Home » ‘Unbelievable’: French hero who challenged mall killer gets Australian residency

‘Unbelievable’: French hero who challenged mall killer gets Australian residency

Guerot was also filmed brandishing a plastic chair as he ran toward Cauchi behind Police Inspector Amy Scott. Guerot along with fellow French national and colleague Silas Despreaux were with Scott when she ended Cauchi’s rampage with a fatal shot.

Despreaux, like Guerot, had chased Cauchi and threw a barrier post at the killer but didn’t seem to appear on footage posted on social media or broadcast by the news.

“Two of our compatriots behaved like true heroes,” Macron posted in French on social media. “Very great pride and recognition.”

Albanese told Guerot through a news conference on Monday: “You are welcome to stay for as long as you like.”

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Guerot is someone Australia would welcome as a citizen, Albanese said, “although that would be a loss for France.”

His lawyer, Belinda Robertson, said her client had been told the prime minister did not have the power to grant citizenship. However, Guerot was granted permanent residency on Thursday, she said.

Albanese has also floated citizenship for Pakistani security guard Muhammad Taha, who was stabbed in the stomach when he confronted Cauchi. Taha holds a temporary visa that is due to expire within weeks.

“Yes, we certainly will,” Albanese told Radio FiveAA when asked if he would consider citizenship for Taha. “Muhammad Taha, he confronted this guy, the perpetrator, Joel Cauchi, on Saturday. And it just shows extraordinary courage. That’s the sort of courage that we want to say thank you to, frankly.”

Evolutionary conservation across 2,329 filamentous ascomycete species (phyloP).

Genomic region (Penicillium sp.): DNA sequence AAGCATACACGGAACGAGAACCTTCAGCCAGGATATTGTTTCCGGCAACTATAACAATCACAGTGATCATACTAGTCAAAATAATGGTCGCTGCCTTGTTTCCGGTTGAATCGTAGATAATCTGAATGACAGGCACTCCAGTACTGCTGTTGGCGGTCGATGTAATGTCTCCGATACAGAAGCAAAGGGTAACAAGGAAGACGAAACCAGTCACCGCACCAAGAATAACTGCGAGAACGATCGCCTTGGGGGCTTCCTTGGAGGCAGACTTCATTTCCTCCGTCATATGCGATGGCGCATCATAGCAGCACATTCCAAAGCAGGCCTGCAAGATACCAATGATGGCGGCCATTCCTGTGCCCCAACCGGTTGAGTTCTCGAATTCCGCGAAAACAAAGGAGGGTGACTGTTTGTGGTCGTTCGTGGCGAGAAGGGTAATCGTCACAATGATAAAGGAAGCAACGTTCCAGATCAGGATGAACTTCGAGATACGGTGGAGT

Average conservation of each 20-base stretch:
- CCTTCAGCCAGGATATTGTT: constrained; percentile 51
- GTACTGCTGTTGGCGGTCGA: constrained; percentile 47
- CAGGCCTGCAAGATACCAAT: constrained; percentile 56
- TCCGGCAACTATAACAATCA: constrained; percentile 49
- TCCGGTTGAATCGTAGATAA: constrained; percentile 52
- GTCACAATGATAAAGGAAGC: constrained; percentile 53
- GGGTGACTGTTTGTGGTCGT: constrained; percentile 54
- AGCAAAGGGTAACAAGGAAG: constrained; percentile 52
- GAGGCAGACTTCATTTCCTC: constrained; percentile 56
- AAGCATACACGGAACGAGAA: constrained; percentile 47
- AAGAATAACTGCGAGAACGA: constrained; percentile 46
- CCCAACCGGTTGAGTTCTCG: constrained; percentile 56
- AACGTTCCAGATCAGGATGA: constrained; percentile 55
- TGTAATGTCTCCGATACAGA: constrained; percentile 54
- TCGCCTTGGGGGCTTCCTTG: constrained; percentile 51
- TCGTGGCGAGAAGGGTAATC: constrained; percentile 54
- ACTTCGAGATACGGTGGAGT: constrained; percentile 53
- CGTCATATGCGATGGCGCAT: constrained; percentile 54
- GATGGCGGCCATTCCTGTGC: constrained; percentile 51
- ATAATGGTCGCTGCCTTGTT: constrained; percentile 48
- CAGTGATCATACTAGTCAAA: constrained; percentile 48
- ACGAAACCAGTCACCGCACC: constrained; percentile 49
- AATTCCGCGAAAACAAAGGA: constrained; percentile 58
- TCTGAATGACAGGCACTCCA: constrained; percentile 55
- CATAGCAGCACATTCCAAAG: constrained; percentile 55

Taha said from his hospital bed that he believed he deserved “recognition and consideration for citizenship.” Taha highlighted the work of other guards as well, saying that they should also be offered citizenship. The only male killed in Saturday’s attack was a mall security guard, Pakistani refugee Faraz Tahir.


Authorities rule out terrorism in deadly Sydney knife attack

Authorities rule out terrorism in deadly Sydney knife attack

Immigration and Citizenship Minister Andrew Giles did not immediately respond to a request for comment on Thursday.

Westfield Bondi Junction was opened to the public on Thursday for the first time since the mass stabbing, but shops remained closed for what is described as a “community reflection day.” Businesses in one of Australia’s largest shopping malls will reopen Friday with higher security.

The deadly rampage was the first of two knife attacks by lone assailants over three days that have traumatised Sydney.

A 16-year-old boy is in police custody after he allegedly stabbed a Christian bishop and priest during a church service on Monday. Police allege the boy had a religious or ideological motivation and attacked during the streamed service to cause intimidation.

Police are conducting major investigations into the shopping centre attack, the stabbings at the Christ the Good Shepherd Church, and the riot that occurred outside the Orthodox Assyrian service as people sought vengeance over the attack.

‘Proud of her’: Sydney officer who shot dead mall attacker praised for courage

The mall attack is not a criminal investigation, but police are gathering evidence to present to a coroner to investigate the circumstances of the deaths. Five of those slain were women.

The investigation into the riot made its first arrest late on Wednesday, when police took 19-year-old Dani Mansour from his Sydney home. Police allege Mansour, a barber, filmed himself kicking two police cars during the riot, then uploaded the footage to his social media account.

He did not enter pleas in court on Thursday to charges of rioting, causing a disturbance and destroying or damaging property during a public disorder incident. He faces a potential maximum sentence of 15 years in prison if convicted.

He was released on bail with conditions including that he does not use social media.

Dozens more suspected rioters are expected to be charged.